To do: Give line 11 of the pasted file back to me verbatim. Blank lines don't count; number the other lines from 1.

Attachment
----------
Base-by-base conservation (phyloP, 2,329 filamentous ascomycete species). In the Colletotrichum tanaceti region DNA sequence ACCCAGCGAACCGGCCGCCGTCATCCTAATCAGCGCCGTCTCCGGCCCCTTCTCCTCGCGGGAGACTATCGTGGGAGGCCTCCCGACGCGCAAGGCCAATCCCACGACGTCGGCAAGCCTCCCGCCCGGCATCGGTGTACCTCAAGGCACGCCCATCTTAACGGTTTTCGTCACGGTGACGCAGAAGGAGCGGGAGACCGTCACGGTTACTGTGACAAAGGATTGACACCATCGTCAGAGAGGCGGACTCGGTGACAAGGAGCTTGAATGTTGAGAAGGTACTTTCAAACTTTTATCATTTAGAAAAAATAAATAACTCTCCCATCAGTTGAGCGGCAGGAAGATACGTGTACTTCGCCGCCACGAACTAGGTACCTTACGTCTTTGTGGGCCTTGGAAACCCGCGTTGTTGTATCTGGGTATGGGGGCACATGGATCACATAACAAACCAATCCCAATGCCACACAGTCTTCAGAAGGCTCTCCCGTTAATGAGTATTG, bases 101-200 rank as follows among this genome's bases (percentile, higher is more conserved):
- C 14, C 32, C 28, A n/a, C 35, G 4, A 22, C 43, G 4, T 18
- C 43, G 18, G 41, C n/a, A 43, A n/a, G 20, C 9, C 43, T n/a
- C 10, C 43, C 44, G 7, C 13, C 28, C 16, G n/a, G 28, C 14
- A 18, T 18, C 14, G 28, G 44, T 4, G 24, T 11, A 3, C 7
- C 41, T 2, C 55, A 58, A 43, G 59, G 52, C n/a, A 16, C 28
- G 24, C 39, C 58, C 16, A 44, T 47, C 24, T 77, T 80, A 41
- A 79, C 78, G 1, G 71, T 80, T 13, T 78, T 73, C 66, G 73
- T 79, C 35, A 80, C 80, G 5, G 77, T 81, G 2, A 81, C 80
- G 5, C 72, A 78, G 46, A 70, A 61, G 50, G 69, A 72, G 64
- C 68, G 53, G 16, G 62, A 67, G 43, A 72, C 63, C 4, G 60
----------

- C 68, G 53, G 16, G 62, A 67, G 43, A 72, C 63, C 4, G 60